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Polyamide Markets at Mid-Year – What’s Happened and What’s Ahead

Polyamide Markets at Mid-Year – What’s Happened and What’s Ahead

Following the widespread disruptions caused by the COVID-19 pandemic of 2020, you could forgive polyamide market participants for thinking 2021 would not match last year in terms of frustration and disbelief. In some regards, however, the six-month period of 2021 was more chaotic and confusing for polyamide market participants.

The first six months of 2021 presented new challenges to the global marketplace – some temporary and some more rooted in structural imbalances across many industries. For polyamide 6, key factors that shaped the market in the first half of 2021 included:

  • Supply/demand limitations.
  • Transportation/logistics backlogs.
  • Raw material costs.

The first two points are linked – supply chains have become a nightmare for every industry, including petrochemicals.  Demand for polyamide 6 was characterized as very strong throughout the first half of 2021 following on from a very good performance in Q4 2020. Manufacturing ground to a halt in Q1-Q2 2020 during the initial COVID-19 lockdown periods, which forced petrochemical and polymer market participants to reduce operations or temporarily idle facilities. There was also a period of de-stocking throughout the value chain as economic activity slowly increased again in Q3. Therefore, stock levels were still below normal at the start of 2021.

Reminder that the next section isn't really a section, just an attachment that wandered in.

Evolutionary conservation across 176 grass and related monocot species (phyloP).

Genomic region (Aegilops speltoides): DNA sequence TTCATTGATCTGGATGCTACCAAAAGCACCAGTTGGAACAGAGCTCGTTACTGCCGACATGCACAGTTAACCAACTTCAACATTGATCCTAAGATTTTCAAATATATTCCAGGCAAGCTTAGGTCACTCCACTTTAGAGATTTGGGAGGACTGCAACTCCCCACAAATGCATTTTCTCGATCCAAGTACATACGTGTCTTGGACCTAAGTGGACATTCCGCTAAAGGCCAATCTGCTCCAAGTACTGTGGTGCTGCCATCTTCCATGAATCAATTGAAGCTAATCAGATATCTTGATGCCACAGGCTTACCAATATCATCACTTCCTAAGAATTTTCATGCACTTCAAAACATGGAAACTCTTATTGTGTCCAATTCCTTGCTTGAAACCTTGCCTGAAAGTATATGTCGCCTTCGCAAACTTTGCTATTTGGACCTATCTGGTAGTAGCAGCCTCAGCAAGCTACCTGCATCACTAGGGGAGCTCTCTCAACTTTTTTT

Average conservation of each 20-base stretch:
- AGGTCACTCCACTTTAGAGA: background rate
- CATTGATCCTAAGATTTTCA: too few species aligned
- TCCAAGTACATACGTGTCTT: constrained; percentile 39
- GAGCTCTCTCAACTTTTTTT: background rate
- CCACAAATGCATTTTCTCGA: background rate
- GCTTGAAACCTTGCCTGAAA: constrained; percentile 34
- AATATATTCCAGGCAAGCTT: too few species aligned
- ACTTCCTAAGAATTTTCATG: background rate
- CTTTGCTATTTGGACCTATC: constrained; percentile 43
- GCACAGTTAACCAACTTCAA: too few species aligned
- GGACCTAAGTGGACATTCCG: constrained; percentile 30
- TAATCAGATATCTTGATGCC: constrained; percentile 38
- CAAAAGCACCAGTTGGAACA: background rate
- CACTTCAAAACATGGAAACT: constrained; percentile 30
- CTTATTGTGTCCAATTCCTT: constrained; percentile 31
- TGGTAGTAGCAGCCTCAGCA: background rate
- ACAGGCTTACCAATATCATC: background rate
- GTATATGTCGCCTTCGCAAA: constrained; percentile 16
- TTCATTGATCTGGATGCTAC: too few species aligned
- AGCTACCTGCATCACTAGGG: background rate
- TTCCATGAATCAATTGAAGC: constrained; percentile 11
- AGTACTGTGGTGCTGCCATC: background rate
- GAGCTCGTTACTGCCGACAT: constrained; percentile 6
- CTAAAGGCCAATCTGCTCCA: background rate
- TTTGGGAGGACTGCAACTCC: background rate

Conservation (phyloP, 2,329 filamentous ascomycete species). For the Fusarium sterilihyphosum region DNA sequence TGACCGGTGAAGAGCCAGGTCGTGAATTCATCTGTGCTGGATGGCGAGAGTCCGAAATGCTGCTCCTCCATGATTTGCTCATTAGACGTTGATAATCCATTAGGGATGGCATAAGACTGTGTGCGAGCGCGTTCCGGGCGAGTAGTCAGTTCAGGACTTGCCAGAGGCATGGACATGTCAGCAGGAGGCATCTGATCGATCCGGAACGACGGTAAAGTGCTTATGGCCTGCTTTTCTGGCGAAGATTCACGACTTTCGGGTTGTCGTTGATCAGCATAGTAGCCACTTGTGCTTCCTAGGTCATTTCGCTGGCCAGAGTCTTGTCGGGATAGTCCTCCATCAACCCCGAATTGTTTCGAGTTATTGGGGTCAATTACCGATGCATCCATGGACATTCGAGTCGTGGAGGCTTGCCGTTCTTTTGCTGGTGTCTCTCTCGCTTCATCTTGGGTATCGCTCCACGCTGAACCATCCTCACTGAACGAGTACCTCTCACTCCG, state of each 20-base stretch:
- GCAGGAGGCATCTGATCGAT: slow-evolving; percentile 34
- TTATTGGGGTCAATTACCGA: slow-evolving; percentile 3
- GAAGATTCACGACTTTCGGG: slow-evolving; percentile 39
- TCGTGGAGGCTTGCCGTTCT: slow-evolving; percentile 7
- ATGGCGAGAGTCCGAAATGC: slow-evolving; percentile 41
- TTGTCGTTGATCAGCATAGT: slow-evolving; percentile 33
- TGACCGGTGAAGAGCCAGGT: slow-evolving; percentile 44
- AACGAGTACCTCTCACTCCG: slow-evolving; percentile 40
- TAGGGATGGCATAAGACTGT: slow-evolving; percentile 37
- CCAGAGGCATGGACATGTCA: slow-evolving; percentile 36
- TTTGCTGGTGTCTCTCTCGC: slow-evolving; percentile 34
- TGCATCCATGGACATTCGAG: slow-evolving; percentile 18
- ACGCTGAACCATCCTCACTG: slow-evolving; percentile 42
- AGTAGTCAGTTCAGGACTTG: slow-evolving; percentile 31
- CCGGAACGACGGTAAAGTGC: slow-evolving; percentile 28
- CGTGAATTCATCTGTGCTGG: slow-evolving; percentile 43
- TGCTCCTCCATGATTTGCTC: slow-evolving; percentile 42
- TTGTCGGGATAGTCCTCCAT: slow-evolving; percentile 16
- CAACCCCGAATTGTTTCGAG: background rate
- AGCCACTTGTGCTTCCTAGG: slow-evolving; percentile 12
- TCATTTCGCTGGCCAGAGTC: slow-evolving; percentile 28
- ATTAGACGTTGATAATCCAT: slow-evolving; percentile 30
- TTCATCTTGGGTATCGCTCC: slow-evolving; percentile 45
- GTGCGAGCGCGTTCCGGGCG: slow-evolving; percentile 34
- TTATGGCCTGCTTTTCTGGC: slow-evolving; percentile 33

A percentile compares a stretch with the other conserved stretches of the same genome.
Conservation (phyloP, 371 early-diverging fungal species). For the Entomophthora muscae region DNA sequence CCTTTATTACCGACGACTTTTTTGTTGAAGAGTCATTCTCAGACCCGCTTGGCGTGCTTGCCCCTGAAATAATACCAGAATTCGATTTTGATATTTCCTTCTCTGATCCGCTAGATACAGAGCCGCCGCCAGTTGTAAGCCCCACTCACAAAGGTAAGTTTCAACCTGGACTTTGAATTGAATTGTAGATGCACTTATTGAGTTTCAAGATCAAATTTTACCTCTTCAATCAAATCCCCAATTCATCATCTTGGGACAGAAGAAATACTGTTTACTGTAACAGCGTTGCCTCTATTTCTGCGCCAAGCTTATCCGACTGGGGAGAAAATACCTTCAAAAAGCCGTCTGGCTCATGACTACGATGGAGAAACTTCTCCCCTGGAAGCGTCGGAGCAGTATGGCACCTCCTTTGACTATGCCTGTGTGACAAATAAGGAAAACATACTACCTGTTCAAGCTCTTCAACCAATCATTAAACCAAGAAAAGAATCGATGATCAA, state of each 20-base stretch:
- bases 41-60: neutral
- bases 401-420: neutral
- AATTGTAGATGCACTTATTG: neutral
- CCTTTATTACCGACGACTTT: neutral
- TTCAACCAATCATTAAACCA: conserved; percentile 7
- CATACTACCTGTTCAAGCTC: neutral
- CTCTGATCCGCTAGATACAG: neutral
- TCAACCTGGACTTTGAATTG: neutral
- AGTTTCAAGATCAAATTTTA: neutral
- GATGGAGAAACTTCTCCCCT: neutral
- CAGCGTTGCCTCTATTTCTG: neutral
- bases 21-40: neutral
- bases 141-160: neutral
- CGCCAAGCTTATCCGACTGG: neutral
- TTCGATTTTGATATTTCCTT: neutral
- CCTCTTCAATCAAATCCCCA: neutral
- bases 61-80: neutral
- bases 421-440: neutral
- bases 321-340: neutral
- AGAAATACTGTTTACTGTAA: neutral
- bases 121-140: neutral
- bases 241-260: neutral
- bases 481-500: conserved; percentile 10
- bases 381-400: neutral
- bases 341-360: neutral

In addition, there were some severe production issues to deal with as well that added to the already growing supply chain imbalances. The deep freeze in Texas sent a shock through the entire industry, and it took time for the issues created by that event to be rectified. Production of caprolactam and PA 6 impacted by the storm did not fully recover for about three months. In Europe, several producers have experienced limitations with caprolactam and polymer production at various times in 2021. There have also been shortages of compounding materials like glass fibers or fire retardants that have led to longer lead times or product allocation.